Autocorrelation is the coefficient of linear correlation between two terms of a sequence of random variables.
Autocorrelation is also called serial correlation.
The following is formal definition.
Definition Let be a sequence of random variables. The autocorrelation coefficient between two terms of the sequence and is
In other words, the autocorrelation coefficient is just the coefficient of linear correlation between two random variables belonging to the same sequence.
Note that the covariance is called autocovariance.
Remember that a sequence of random variables is said to be covariance stationary (or weakly stationary) if and only if:
all the terms of the sequence have the same mean:
the covariance between any two terms of the sequence depends only on on how far apart they are located from each other, and not on where they are located in the sequence:
The second of these two properties implies that all the random variables in the sequence have the same variance:because .
When a sequence is covariance stationary, the autocorrelation coefficient between two terms of the sequence and depends only on :
We denote it by : and we call it autocorrelation at lag (the distance between two terms of the sequence is called lag).
When we observe the first realizations of a sequence , we can compute the sample autocorrelation at lag :where is the sample mean
If is covariance stationary, then the numerator of is a consistent estimator of and the denominator is a consistent estimator of . As a consequence, is a consistent estimator of the autocorrelation at lag .
The autocorrelation function (ACF) is the function that maps lags to autocorrelations, that is, is considered as a function of (see the examples below).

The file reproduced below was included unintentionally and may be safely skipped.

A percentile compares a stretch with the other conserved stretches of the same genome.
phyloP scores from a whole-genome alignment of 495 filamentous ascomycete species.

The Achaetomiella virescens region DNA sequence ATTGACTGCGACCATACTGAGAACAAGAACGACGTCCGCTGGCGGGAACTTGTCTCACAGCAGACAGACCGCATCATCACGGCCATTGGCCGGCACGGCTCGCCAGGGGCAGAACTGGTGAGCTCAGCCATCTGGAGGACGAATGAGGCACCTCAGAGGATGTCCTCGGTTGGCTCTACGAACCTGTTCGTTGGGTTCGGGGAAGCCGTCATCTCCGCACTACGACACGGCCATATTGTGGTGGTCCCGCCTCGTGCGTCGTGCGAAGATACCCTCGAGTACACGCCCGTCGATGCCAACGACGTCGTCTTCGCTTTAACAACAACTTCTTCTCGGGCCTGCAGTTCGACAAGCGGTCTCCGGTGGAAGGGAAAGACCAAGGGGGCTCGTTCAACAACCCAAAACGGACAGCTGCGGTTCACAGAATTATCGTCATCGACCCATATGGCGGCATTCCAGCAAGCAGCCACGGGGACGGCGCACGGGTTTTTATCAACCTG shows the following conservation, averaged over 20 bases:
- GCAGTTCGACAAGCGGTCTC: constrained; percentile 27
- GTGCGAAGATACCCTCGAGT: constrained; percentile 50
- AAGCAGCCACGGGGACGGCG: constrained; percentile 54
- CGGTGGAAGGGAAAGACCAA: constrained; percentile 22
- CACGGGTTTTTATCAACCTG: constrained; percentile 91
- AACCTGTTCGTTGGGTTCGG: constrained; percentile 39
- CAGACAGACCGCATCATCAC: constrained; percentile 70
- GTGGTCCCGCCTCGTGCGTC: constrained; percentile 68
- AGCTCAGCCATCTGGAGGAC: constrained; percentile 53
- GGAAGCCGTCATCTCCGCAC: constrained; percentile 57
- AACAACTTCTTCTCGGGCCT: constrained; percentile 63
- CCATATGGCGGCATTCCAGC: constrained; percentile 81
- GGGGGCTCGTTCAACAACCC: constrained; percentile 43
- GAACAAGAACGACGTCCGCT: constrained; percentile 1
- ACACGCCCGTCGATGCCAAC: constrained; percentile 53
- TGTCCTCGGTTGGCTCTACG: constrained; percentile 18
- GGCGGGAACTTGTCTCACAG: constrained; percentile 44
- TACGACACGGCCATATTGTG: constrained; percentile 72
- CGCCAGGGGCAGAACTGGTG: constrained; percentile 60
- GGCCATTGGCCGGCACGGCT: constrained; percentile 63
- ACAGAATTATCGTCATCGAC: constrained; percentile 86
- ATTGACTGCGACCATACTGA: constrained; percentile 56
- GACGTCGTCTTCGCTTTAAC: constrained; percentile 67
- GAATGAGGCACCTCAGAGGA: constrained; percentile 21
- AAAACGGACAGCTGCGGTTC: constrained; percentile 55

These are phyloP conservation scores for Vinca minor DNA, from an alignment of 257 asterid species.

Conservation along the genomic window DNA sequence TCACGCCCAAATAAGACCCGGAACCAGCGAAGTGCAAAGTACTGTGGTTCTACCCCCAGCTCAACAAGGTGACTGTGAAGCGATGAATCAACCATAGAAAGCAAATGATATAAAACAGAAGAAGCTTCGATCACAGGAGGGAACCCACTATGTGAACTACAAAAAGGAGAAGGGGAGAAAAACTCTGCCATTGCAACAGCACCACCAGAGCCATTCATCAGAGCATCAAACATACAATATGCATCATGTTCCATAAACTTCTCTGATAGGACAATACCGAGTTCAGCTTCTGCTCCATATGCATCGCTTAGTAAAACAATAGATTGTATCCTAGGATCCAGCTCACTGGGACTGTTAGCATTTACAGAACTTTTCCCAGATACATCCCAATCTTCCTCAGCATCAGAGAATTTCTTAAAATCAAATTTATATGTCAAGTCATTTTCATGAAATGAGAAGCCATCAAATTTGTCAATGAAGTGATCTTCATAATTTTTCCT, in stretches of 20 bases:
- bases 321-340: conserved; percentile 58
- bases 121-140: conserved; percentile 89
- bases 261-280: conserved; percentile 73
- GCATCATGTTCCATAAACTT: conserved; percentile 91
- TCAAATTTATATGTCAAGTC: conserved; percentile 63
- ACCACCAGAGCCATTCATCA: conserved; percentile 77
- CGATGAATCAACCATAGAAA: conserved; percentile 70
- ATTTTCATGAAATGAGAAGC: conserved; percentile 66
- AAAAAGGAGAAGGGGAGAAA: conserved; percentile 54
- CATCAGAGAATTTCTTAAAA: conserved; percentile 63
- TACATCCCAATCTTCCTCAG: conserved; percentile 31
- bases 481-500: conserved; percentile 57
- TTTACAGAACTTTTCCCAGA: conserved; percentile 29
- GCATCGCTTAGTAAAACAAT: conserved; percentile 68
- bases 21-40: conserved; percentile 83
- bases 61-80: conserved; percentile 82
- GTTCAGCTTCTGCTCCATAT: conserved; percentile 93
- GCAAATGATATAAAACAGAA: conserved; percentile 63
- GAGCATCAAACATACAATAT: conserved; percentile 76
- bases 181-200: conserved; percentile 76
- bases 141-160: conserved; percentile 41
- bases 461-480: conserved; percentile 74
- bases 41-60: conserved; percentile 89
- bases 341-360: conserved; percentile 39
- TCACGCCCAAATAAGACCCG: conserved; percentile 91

When the mapping is from lags to sample autocorrelations , then we call it sample ACF.
An ACF plot is a bar chart (or a line chart) that plots the autocorrelation function:
lags are on the x-axis;
the autocorrelations corresponding to the lags are on the y-axis.
Let's look at some examples of ACF and ACF plots.
Suppose that is a covariance stationary sequence such thatwhere is a constant and is an IID sequence of standard normal random variables (zero mean and unit variance).
Such a sequence is called an autoregressive process of order 1, or AR(1) process (the order is the maximum lag of the sequence on the right hand side of the equation).
Note that where we have performed recursive substitutions of with .
By using this expression for , we can easily derive the autocovariance at lag :where: in steps and we have used the bilinearity of the covariance operator and in step we have used the facts that 1) the covariance of a random variable with itself is equal to its variance; 2) the covariance between and is zero for any because depends only on for and the sequence is IID.
Thus, the autocorrelation at lag is
The following ACF plots show the autocorrelation function for different values of .
In this example, we show what a sample ACF looks like.
We generate, via Monte Carlo simulations, 200 realizations for each of the four AR(1) processes whose ACFs have been plotted above. The realizations are plotted below.
We then compute their sample ACFs, which are plotted below.
These are the sample versions of the ACFs shown in Example 1. As the sample autocorrelations are noisy estimates of the true autocorrelations, these ACFs do not coincide with those shown in Example 1.
Please cite as:
Taboga, Marco (2021). "Autocorrelation", Lectures on probability theory and mathematical statistics. Kindle Direct Publishing. Online appendix. https://www.statlect.com/fundamentals-of-statistics/autocorrelation.
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